Filters are software programs that prevent access to unwanted or inappropriate material. It's known as content control software, parental control ware or censorware.
There are 446 computers in the Tucson-Pima Public Library system (TPPL). Library patrons log roughly 68,000 sessions per month, the majority of which represent e-mail messages sent and received, homework and other research, according to TPPL Director Nancy Ledeboer.
Should these 68,000 sessions be filtered? They already are. To use a computer at one of the TPPL branches, you log into the system using your library card. If the card was issued to someone younger than 18, the Internet experience is filtered--no choice involved. If the card was issued to an adult, the patron is provided with the choice of access with or without a filter.
One reason is that TPPL receives federal E-Rate support, a program funded through telecommunications companies. It provides libraries with discounts for Internet access and telecommunications services. By federal law, if a library receives E-Rate funds, it must filter Internet access. However, the Supreme Court has ruled that, under the First Amendment, unfiltered access must be provided to adults who request it.
These days, computer access isn't a privilege; it's pretty much a necessity. A student or job-seeker who doesn't own a computer is at a severe disadvantage. Many companies require that applications be filled out online. Try finding a government form anywhere except on a .gov Web site. Homework assignments themselves are often posted online. That's one reason libraries provide public access computers.
Problems come up when access is over- or under-blocked. Over-blocking cuts access to legitimate sites--for example, sites that discuss breast cancer or prostate cancer. Under-blocking allows access to unwanted content.
The sad truth is that the best filters in the world are not only fighting an uphill battle; they're fighting a losing one.
Today, there are more ways to access indecent sites than filters can keep up with. Images can't be filtered, so the library blocks access to Google's image search. Files sent as e-mail attachments can't be checked by filters, either.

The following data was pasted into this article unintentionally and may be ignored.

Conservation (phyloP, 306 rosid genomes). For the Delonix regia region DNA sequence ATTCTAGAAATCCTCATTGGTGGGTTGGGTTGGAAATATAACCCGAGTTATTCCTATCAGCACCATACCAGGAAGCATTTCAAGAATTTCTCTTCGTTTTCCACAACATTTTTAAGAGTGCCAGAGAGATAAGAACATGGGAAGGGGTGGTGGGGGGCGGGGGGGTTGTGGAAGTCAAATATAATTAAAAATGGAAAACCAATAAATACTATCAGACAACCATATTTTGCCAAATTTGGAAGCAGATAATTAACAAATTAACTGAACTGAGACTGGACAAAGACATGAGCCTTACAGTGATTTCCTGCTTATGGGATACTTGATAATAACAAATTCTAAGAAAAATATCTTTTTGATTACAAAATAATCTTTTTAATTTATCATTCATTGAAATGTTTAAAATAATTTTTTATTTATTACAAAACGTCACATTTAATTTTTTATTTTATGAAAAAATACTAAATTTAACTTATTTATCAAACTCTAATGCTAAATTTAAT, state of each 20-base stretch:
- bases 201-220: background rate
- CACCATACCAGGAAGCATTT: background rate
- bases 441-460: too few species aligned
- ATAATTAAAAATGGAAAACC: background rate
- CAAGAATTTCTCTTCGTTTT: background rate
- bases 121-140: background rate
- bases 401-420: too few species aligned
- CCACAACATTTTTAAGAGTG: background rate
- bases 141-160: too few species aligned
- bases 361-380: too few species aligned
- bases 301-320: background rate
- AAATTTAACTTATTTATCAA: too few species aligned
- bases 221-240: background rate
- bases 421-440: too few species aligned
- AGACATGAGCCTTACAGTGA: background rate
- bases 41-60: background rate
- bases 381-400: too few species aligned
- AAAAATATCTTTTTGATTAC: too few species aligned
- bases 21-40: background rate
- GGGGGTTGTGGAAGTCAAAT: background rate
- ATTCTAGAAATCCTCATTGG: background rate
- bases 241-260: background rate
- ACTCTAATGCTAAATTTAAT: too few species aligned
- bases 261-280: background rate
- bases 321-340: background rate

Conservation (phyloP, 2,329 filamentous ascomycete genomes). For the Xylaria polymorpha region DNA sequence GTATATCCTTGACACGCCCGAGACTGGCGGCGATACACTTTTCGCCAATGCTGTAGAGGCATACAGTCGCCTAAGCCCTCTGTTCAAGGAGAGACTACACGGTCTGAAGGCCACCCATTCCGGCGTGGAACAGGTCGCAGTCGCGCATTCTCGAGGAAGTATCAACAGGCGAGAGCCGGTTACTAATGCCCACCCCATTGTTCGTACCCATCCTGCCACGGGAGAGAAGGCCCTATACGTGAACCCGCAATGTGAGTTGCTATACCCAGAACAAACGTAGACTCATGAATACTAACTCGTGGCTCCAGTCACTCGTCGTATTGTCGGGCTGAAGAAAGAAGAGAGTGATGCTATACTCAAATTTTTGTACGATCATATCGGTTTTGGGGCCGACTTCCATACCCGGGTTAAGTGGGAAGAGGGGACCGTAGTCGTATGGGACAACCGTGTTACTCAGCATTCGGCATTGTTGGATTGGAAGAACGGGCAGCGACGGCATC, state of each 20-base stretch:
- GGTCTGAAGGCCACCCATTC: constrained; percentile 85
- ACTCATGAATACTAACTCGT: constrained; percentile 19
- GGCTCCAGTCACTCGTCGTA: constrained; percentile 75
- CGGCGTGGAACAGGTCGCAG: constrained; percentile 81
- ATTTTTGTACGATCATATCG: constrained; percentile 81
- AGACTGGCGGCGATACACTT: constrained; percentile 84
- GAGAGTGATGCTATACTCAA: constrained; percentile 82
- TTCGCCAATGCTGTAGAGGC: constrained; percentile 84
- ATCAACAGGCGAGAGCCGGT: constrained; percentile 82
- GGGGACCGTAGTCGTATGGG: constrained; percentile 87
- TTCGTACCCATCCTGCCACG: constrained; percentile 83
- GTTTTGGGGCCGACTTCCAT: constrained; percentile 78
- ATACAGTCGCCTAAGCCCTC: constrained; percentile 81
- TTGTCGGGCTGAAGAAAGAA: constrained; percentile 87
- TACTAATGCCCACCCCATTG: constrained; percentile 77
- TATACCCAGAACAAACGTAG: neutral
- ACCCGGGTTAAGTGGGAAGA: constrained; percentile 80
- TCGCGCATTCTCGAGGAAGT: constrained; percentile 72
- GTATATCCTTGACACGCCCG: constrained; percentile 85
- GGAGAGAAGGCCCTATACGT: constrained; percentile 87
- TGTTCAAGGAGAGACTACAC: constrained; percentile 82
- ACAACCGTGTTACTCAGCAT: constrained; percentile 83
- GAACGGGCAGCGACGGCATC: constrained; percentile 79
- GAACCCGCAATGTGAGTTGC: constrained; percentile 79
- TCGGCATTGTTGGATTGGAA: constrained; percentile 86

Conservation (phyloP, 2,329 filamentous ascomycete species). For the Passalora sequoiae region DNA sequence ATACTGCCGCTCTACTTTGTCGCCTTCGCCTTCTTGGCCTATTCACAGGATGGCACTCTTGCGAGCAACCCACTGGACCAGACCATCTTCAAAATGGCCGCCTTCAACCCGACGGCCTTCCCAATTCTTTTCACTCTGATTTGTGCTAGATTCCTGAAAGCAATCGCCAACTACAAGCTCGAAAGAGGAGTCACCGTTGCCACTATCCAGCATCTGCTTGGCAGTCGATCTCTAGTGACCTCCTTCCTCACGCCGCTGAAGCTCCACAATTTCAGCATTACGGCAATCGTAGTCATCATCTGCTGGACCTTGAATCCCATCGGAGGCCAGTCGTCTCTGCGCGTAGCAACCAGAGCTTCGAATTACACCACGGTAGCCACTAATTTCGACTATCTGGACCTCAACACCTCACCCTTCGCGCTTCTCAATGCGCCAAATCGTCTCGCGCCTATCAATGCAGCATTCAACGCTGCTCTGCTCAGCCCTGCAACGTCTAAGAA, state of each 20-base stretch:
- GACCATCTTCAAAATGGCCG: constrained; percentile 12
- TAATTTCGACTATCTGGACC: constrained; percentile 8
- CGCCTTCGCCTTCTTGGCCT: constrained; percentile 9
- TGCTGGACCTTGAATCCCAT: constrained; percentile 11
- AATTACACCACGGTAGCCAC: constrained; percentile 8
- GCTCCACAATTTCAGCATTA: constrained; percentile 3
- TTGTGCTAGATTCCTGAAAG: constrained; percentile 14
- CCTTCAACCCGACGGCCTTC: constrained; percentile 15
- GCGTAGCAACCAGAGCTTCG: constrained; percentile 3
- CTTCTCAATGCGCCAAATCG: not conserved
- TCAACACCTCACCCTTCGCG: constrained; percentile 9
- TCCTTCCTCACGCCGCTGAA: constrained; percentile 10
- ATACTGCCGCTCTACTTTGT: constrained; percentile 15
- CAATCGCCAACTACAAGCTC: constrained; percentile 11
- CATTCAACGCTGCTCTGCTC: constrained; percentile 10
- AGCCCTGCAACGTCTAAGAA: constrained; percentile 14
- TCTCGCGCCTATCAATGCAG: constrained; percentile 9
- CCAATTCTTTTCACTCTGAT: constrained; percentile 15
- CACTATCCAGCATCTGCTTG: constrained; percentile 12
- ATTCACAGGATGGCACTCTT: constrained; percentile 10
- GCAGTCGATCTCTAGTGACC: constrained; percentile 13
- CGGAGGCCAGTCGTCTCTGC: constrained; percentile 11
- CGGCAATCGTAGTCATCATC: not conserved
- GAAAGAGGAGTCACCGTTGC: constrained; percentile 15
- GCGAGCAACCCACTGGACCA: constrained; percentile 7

Users on a filtered computer can use software to access forbidden sites by first linking to another, off-site computer. No trace of their travels is ever left on the computer they're working from: no cookies, no history log. The filter in use on that computer only sees the address of the off-site computer.
So what's to be done?
Ledeboer says that librarians today have to recognize that the Internet is an unregulated medium.
"The Internet isn't like cable TV, where you get a basic plan, and if you pay more, you can get HBO and Showtime. It's all there, all the time," she noted.
Ledeboer reminds people that while Carroll wants to filter everything for everyone, the Supreme Court says the library must be able to turn off filters for adults. Today, if a patron finds a desired site is blocked, they can request it be unblocked. The request is first reviewed, and then goes to IT staff for the actual unblocking; the process takes about 24 hours.
Ledeboer feels the library's role is to teach parents the skills they need to discuss Internet access with their children--to know not only what to ask, but how to understand their answers. Library officials are concentrating on education, creating classes and tutorials designed to help library patrons become computer and Internet literate. For instance, they hold workshops for parents about MySpace: what it is, who goes there and why, why parents should know about it, and what their kids may be doing there.
The Library also provides a kid-safe area, Kids Web, that's available from the library's main page at www.tppl.org . In addition to Kids Web, users can also access sections called Teen Zone and Homework Help.
But back to the filters question: An Ad Hoc Advisory Committee is being formed to try to find a way to make everyone happy. The proposed members include experts in law and Internet technology, religious advisors, library professionals, teachers and representatives of law enforcement. Their report regarding pornography access at library facilities is due after six months, when the Board of Supervisors will take up the matter again.
There's not going to be any easy fix. Hackers are still going to work vigorously on defeating filters. New technology is going to find ways to deliver unwanted content. And parents are still going to have to keep an eye on their kids.
Some things never change.